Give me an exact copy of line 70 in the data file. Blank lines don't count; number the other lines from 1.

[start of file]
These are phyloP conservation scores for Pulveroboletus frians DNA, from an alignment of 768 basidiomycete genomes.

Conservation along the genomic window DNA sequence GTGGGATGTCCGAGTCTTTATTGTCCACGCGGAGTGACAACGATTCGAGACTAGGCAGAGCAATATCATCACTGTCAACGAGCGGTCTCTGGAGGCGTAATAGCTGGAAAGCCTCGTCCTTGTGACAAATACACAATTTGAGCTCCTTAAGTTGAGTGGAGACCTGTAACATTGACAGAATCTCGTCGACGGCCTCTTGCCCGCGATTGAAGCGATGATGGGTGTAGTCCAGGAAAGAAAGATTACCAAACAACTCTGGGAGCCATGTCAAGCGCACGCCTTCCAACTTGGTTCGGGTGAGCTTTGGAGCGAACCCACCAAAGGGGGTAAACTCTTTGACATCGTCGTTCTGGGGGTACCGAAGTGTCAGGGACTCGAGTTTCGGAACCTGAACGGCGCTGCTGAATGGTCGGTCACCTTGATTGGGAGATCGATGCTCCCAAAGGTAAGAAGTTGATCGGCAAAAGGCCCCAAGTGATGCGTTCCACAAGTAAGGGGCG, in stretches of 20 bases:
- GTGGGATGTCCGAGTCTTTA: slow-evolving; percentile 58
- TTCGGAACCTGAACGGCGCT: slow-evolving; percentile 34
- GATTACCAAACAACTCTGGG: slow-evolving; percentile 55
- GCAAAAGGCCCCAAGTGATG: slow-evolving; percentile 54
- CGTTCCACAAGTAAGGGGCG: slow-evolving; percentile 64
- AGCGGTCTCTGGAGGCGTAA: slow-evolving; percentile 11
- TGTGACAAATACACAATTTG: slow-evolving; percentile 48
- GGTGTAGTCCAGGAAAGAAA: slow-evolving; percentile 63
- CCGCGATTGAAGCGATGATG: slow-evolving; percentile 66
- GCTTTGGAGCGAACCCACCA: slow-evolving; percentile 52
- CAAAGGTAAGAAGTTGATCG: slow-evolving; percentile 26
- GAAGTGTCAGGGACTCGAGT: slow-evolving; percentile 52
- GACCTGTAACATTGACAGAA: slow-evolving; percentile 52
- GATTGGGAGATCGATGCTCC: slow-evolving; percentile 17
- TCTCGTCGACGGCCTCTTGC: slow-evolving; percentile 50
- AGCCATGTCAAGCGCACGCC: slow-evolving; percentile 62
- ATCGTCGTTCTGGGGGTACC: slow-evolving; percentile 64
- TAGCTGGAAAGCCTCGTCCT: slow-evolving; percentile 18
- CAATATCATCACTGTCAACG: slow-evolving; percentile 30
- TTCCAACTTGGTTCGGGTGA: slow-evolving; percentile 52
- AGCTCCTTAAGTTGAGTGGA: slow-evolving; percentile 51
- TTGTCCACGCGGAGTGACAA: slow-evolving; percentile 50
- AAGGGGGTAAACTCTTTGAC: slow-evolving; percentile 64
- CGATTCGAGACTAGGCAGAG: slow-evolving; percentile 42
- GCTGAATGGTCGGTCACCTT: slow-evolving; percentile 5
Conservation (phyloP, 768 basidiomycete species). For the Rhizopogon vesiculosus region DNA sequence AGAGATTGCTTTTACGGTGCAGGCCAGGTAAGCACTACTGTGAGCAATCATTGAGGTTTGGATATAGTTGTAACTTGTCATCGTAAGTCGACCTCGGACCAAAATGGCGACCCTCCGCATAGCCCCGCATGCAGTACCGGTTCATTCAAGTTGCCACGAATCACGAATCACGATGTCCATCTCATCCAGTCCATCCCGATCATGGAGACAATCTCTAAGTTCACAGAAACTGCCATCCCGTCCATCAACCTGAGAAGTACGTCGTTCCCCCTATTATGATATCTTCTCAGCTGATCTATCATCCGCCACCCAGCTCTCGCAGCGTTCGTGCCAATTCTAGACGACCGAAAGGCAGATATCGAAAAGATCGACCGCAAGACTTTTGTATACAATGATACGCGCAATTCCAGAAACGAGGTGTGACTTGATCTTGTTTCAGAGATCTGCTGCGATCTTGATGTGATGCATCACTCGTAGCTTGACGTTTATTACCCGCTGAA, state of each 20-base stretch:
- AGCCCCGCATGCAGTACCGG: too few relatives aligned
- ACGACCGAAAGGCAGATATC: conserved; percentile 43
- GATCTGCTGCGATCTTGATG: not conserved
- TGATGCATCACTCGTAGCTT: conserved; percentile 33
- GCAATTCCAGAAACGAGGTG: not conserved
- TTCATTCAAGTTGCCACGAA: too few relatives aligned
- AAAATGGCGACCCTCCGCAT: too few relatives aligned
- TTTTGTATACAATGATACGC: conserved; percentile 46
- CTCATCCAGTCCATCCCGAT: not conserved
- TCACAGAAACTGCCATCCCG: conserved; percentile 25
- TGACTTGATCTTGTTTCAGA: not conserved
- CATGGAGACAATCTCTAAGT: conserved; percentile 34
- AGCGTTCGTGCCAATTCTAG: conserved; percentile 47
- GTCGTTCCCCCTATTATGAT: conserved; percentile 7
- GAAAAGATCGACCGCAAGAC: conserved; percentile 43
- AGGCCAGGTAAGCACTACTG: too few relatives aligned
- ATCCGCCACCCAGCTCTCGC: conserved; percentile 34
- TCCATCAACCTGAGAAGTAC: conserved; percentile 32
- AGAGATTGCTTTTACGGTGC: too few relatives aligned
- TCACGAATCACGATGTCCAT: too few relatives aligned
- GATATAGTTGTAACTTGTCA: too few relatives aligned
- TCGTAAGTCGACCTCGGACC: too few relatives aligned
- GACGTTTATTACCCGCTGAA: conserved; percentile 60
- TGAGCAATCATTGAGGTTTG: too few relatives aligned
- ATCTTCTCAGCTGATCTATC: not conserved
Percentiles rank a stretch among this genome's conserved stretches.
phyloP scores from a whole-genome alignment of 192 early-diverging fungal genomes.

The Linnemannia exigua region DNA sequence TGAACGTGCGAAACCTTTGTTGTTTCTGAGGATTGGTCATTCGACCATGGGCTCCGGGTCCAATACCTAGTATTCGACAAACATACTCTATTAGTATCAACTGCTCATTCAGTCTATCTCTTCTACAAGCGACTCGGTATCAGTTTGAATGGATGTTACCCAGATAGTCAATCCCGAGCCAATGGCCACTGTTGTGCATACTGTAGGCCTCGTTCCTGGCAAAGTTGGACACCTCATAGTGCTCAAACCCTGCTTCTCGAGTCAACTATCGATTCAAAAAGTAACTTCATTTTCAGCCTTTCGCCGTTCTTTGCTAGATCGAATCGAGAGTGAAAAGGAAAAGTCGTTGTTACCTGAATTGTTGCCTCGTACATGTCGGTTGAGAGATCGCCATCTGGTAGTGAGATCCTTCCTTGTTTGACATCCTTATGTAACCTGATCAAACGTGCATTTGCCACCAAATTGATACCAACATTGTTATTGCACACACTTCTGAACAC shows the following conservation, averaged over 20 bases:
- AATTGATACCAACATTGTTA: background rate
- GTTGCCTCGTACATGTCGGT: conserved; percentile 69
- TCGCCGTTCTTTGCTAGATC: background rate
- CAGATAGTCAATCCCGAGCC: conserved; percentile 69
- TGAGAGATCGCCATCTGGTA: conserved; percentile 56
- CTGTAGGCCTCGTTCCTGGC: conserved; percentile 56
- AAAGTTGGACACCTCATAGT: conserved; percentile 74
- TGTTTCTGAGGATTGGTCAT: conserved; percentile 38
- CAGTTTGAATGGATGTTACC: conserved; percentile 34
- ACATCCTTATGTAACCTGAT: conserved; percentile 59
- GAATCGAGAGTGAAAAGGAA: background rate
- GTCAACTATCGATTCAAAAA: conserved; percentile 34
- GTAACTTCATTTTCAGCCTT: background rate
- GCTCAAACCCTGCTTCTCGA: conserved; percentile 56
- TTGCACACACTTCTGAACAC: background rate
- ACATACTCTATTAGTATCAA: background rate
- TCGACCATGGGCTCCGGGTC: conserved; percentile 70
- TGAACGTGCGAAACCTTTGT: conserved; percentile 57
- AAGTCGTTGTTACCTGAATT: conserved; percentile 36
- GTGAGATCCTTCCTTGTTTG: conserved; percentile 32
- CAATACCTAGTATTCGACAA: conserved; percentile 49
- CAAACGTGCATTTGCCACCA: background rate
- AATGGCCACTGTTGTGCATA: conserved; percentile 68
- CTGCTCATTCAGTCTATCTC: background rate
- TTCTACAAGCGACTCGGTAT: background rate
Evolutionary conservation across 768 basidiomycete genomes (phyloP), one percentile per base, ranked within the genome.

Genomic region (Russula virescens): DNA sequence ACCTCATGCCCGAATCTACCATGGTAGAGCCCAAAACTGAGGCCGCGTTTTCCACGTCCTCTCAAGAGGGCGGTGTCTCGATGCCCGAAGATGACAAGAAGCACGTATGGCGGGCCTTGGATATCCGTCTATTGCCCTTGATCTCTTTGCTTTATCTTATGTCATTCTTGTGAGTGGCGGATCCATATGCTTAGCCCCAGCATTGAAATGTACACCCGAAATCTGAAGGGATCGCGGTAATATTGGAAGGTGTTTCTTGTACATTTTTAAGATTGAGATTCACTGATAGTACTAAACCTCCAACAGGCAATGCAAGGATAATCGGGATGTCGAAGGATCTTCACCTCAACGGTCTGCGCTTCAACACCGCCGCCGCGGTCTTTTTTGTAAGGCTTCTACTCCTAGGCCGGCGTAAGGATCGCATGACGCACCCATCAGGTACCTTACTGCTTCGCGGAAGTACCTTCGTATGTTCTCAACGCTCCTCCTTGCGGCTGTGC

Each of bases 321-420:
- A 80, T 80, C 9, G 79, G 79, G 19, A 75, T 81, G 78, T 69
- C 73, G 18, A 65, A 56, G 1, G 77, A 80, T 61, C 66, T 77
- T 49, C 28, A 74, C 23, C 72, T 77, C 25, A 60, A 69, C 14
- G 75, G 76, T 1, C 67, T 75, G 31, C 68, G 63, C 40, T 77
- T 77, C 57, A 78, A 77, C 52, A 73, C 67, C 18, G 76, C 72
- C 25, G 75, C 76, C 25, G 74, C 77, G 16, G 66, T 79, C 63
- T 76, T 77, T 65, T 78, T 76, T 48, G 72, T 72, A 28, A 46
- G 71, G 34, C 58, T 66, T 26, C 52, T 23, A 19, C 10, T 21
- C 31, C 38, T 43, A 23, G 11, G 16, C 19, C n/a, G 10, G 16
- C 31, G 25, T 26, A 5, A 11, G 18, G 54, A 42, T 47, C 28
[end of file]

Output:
- GCTCAAACCCTGCTTCTCGA: conserved; percentile 56